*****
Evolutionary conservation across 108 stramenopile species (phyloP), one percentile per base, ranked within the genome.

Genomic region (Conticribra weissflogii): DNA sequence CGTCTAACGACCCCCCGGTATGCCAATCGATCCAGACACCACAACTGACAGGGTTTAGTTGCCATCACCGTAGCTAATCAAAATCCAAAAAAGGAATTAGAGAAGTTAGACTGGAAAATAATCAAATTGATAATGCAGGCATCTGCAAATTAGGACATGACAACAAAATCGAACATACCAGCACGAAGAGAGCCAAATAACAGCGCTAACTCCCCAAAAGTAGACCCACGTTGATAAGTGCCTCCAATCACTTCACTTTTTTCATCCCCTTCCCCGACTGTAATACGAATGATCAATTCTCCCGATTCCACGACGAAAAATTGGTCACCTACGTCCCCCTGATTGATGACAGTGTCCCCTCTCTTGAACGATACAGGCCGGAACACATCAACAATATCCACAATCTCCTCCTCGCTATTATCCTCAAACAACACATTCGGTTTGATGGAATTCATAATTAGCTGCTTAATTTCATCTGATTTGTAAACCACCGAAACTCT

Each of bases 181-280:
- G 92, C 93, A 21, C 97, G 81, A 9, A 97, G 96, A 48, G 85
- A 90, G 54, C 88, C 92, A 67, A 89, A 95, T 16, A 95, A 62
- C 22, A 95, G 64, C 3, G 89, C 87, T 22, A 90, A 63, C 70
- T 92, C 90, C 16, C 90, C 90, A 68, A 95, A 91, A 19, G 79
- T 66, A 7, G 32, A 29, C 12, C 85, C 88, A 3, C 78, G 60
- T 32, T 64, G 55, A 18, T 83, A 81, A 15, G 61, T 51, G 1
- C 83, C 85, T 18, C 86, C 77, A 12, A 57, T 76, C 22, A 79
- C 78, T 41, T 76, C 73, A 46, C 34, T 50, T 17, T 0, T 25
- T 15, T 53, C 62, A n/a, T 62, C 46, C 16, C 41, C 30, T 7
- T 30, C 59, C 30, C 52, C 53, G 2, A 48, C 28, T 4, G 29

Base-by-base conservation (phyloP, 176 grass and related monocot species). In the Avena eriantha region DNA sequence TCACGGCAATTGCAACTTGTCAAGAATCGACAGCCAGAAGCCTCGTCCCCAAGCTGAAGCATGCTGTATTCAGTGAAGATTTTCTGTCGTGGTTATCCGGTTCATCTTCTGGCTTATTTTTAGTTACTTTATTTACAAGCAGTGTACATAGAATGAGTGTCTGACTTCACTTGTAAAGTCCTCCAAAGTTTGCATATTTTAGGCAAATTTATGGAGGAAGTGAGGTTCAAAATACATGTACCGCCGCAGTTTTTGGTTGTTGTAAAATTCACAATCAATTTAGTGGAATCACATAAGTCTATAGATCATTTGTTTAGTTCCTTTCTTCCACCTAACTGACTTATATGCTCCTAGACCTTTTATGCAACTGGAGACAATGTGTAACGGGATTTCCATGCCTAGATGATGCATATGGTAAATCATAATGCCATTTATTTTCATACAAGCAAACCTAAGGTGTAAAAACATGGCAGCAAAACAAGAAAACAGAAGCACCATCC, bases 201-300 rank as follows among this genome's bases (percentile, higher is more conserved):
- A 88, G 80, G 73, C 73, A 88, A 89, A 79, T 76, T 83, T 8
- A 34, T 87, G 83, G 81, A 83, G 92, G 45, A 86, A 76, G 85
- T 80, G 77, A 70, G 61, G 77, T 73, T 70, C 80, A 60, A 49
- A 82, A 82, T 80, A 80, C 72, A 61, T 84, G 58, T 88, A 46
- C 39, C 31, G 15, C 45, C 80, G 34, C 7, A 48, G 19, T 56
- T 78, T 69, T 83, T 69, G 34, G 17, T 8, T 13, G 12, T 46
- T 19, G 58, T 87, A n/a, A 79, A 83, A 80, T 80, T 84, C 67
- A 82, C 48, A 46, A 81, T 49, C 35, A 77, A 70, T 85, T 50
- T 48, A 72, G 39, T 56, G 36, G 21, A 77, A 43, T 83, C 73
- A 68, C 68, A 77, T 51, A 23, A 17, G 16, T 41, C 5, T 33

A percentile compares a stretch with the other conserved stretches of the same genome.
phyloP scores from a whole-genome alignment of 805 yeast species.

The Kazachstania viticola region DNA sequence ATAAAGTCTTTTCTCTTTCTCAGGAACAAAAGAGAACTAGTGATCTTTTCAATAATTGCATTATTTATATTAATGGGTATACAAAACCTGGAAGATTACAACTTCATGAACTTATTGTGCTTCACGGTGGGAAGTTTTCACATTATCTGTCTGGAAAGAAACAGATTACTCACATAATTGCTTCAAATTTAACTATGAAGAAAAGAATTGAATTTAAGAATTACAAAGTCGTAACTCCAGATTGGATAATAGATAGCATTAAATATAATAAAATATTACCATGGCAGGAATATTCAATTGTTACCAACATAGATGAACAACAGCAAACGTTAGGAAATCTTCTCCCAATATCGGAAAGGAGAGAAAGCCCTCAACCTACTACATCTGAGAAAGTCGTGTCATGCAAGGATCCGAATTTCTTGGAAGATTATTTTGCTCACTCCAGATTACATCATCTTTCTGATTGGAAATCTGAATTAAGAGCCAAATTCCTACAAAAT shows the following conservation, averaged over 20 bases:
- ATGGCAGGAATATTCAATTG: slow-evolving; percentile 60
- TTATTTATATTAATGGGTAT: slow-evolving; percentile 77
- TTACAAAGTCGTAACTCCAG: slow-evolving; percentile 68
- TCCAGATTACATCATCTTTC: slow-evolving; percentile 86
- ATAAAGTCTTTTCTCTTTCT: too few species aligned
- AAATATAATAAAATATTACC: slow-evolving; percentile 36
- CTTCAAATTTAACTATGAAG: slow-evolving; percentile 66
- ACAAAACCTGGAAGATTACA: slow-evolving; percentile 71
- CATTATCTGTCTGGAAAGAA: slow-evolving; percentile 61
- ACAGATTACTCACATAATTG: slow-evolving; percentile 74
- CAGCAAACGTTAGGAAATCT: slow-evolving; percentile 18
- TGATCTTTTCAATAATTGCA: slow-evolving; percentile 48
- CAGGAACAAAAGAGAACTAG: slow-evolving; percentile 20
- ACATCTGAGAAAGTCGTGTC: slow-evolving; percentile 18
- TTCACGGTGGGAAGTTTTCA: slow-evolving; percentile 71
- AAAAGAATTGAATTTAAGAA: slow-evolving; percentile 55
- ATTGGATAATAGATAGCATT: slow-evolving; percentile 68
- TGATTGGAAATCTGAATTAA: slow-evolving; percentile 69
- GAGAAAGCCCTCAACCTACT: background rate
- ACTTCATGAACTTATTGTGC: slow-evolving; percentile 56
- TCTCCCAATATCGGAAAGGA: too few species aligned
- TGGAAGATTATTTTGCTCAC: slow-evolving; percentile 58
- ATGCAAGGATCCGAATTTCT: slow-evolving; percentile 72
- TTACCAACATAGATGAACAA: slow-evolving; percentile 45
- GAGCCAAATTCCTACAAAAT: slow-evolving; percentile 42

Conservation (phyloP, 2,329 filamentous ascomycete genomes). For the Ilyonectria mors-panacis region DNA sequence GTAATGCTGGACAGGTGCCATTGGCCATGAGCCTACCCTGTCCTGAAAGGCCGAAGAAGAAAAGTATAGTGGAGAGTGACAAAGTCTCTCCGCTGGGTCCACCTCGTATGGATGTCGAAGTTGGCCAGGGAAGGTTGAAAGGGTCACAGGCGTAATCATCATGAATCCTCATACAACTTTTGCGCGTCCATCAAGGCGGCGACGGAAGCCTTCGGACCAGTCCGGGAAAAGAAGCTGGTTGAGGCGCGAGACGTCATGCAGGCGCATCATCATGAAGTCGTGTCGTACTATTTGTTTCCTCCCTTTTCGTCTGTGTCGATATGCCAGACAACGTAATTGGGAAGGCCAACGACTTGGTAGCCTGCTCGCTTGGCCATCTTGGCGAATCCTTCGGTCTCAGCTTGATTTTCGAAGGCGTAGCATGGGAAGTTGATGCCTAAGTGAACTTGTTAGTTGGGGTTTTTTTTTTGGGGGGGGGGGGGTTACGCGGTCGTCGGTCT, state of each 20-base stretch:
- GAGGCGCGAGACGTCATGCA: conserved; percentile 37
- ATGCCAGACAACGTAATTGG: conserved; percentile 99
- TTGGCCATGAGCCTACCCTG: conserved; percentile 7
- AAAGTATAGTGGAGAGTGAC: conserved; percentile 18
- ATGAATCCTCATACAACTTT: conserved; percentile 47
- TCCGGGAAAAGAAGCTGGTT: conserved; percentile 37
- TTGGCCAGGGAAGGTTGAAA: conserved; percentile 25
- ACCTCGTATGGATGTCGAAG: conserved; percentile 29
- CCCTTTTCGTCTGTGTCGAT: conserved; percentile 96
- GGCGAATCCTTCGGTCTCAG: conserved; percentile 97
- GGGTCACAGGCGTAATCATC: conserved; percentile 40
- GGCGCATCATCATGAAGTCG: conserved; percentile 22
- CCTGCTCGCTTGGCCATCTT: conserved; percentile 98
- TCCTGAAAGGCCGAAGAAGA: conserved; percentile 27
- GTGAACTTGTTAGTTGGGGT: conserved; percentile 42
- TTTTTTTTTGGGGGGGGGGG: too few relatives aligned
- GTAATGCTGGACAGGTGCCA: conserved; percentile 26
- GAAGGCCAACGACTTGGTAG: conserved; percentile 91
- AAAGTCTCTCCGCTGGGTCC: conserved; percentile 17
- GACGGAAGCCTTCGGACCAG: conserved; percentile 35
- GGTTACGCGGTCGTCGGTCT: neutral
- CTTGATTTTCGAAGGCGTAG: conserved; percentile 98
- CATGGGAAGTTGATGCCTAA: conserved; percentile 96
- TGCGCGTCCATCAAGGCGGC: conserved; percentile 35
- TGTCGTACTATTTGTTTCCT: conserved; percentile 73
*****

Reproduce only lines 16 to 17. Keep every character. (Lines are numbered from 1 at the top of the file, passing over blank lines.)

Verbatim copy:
- A 34, T 87, G 83, G 81, A 83, G 92, G 45, A 86, A 76, G 85
- T 80, G 77, A 70, G 61, G 77, T 73, T 70, C 80, A 60, A 49